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Milk Oolong

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The crème de la crème of our oolong collection.

Creamy and sweet, this famous flavoured oolong from China's Fujian Province has a butter-rich softness comparable to caramel.

The distinctive taste of oolong tea is created through a process of partial oxidation, producing an infusion with slightly more body than a green tea though still significantly lighter than a black tea. Depending on different processing techniques, oolongs range from rich and deeply roasted to the fresh floral flavours often associated with high grown oolongs. Our aromatic Milk Oolong is of the latter variety: it's floral without being florid, with a balanced sweetness and a thick creamy body. We'd suggest brewing lightly to enjoy its wonderful layers of flavour.

  • Tea Type

    Oolong Tea with Flavouring

  • Origin


  • Taste Profile


  • Tastes like

    Creamy, with a buttery caramel sweetness

  • Food pairing

    Rich buttery biscuits

  • When to drink

    A sweet treat for elevenses

Brew the perfect cup

Add one teaspoon (around 2g) of loose leaf tea per cup and always use freshly drawn and boiled water. Allow to brew for 3-5 minutes according to taste. Best enjoyed without milk.

* * * * * (3)

3 Reviews

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* * * * * Even-tempered flavoursome Oolong tea by Richard Thomas on 3rd July 2016

This tea is very even in flavour, with a buttery / creamy texture and aromatic smell. You can drink it with or without milk. Only problem is, it only comes in 50g refills - you don't need to use much (about a teaspoonful) for three or four cups of lovely tea. Soothing and relaxing but not quite as fresh on the palate as a green tea.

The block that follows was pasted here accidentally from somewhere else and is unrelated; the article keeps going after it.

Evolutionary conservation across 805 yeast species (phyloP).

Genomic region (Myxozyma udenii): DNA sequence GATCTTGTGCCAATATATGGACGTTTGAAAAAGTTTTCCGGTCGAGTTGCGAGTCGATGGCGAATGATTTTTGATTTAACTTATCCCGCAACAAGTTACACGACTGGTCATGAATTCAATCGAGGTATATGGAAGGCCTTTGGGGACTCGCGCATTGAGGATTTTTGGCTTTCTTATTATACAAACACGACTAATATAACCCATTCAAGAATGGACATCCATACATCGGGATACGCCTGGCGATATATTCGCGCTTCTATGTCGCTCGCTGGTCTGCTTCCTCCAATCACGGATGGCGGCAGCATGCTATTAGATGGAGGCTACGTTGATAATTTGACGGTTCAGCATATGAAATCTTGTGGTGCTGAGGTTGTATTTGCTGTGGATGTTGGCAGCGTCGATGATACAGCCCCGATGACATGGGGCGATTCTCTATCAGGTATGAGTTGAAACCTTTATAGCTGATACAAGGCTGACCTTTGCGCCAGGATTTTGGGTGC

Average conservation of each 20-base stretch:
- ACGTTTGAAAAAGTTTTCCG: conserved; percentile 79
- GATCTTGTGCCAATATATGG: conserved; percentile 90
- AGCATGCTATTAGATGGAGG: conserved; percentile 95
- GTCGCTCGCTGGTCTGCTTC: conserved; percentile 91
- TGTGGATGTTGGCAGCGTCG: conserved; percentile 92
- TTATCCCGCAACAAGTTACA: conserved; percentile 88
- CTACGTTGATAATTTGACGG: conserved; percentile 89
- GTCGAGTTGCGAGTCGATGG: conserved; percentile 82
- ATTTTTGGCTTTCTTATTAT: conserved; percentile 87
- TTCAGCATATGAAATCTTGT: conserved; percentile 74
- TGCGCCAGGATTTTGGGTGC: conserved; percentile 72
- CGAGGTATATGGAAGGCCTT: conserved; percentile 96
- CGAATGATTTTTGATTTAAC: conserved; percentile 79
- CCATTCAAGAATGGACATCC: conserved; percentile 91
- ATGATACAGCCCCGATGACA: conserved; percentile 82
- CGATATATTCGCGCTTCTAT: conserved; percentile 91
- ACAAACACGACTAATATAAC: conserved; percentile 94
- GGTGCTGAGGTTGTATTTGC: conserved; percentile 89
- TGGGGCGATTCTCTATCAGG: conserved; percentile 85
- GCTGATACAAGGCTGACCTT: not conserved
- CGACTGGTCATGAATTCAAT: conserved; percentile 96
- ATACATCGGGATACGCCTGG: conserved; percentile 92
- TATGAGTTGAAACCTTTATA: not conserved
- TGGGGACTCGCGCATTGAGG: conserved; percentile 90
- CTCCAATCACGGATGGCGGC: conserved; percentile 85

* * * * - Buttery Goodness in a golden Oolong tea by on 31st December 2015

With this being my second oolong tea to taste I was profound by this unique twist of an amazing tea. The butter/cream taste combined with the thickness and weight when poured creates an amazing new experience for any tea lover.

* * * * * Soft but not milky by Fiona on 24th October 2015

I am not a fan of milk in tea unless of course the tea is via a supermarket, so was sceptical when recommended it by Selena in Nottingham many months ago. Needless to say, I no longer doubt her advice and made a special trip to purchase more! There is no harshness to this tea, the edges are rounded with no yukky milk aftertaste though I agree with the 'creamy' description - do not let this put you off!



The Chinese invented paper, gunpowder and the compass. But their finest innovation has to be tea, reputedly first discovered by the emperor Shen Nong in 2737 BCE. Originally prepared as a medicinal brew, tea became a drink in its own right during the Han Dynasty (206 BCE – 220 CE), and today China produces thousands of different varieties ranging from black, green and white tea to oolong, puerh and yellow tea. If you’re looking for a bit of teatime reading take a look at Lu Yu’s ‘Tea Classic’: first written in 780 CE, it covers everything from cultivation methods to tea etiquette…

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We've given our Milk Oolong the number 880, a nod to the bygone days of the 1880s when milk was delivered four times a day by horse-drawn carts. British milk bottles were first produced in 1880, and featured a stylish porcelain stopper – the very same bottles Walter Whittard would have found on his doorstep each morning.

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